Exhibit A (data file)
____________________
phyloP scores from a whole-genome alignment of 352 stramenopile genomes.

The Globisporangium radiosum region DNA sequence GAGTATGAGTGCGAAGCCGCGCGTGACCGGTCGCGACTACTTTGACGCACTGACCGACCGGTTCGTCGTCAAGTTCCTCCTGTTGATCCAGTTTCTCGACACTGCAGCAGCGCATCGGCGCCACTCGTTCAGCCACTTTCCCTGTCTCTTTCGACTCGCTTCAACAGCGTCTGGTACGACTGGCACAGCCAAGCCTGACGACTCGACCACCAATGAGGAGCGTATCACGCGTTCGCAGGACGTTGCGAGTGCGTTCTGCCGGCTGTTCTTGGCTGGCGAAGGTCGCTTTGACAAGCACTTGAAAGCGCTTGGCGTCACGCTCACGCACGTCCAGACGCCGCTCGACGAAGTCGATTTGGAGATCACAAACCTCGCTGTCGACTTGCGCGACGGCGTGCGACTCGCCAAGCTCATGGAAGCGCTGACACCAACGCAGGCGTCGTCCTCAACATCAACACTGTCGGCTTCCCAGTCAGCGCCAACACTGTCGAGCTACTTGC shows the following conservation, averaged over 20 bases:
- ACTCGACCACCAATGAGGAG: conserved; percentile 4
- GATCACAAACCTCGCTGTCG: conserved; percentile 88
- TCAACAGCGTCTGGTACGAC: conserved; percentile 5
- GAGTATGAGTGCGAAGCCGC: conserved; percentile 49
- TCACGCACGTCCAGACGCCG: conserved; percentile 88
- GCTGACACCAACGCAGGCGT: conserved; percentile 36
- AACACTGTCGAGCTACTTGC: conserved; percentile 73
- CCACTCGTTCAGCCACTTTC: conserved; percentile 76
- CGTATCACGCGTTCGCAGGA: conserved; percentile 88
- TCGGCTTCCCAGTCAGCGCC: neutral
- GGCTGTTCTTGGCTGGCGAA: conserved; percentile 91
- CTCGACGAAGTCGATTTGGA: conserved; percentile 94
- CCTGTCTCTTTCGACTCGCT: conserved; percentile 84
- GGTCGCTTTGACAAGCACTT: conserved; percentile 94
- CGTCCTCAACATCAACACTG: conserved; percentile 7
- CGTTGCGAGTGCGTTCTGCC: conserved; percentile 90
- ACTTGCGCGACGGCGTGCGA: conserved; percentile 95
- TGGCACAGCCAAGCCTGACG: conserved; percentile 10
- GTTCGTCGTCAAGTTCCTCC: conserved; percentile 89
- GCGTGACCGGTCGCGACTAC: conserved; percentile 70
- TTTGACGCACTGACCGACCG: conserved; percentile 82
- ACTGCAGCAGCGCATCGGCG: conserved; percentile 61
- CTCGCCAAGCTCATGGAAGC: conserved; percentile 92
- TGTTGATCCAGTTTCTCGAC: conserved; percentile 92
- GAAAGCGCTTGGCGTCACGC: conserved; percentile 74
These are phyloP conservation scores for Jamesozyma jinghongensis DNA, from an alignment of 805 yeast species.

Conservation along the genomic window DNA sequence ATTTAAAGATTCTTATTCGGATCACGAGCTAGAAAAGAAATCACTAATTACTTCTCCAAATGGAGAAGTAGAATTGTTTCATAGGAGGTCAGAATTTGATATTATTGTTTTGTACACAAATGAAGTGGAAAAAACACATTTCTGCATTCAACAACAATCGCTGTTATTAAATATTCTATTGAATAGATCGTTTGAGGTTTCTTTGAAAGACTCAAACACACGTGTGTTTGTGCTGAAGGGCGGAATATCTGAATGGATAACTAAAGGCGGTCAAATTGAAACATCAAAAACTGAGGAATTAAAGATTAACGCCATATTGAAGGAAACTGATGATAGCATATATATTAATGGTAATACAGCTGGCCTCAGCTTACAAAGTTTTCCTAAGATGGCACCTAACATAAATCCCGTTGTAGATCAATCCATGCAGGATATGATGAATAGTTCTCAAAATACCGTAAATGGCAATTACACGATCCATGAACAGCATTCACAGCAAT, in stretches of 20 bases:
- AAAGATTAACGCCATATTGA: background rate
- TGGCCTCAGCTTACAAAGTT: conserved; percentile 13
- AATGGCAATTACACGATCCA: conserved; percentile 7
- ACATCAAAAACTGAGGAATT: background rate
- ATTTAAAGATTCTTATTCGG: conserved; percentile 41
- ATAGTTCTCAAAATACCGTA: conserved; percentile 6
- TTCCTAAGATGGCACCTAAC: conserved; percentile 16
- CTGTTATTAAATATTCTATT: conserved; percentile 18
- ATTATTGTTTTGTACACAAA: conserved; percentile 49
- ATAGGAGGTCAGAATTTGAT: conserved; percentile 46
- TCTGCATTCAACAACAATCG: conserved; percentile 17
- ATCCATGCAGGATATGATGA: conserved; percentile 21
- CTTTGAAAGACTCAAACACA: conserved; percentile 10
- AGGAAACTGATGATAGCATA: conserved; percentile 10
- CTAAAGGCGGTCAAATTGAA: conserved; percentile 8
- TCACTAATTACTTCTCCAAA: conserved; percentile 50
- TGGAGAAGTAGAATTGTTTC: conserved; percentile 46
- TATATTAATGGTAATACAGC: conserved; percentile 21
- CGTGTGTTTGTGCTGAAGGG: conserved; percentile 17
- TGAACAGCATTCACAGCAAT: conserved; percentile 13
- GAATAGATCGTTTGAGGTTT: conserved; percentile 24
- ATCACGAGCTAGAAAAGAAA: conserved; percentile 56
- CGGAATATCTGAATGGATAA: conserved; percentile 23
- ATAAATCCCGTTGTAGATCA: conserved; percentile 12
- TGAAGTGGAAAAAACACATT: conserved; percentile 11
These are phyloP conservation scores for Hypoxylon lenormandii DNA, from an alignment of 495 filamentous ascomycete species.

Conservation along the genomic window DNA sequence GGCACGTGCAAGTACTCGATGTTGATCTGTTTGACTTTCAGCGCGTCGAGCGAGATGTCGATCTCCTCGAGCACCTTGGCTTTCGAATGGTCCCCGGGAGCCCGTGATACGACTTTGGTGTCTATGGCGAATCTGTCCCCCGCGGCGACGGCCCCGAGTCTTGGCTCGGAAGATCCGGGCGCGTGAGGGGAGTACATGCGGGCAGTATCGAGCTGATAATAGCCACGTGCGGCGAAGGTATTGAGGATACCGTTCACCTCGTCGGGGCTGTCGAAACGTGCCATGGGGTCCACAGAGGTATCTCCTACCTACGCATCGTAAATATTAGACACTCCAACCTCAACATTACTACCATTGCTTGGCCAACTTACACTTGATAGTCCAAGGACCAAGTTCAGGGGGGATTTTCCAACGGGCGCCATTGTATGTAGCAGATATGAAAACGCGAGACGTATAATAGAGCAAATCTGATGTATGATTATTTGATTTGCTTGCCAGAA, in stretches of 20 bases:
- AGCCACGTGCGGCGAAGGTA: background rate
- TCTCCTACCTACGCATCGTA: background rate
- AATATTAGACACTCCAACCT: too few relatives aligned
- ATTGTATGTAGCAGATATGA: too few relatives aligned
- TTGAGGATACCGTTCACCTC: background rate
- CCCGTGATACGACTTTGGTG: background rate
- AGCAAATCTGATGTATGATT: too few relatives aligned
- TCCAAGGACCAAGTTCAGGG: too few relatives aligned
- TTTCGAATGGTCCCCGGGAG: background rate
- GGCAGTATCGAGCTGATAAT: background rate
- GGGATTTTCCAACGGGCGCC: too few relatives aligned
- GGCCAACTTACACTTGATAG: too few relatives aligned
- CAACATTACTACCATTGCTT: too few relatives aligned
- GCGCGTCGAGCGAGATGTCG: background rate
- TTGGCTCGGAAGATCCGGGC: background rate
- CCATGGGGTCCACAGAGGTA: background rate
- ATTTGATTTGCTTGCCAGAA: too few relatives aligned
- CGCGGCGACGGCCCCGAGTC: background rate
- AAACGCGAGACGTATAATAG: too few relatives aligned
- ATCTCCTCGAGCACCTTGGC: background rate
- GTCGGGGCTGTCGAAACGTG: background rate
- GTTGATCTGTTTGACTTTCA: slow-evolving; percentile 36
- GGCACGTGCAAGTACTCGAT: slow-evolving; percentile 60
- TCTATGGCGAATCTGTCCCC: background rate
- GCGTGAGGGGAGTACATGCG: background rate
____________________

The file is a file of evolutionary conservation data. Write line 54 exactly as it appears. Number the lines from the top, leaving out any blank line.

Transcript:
- TGAAGTGGAAAAAACACATT: conserved; percentile 11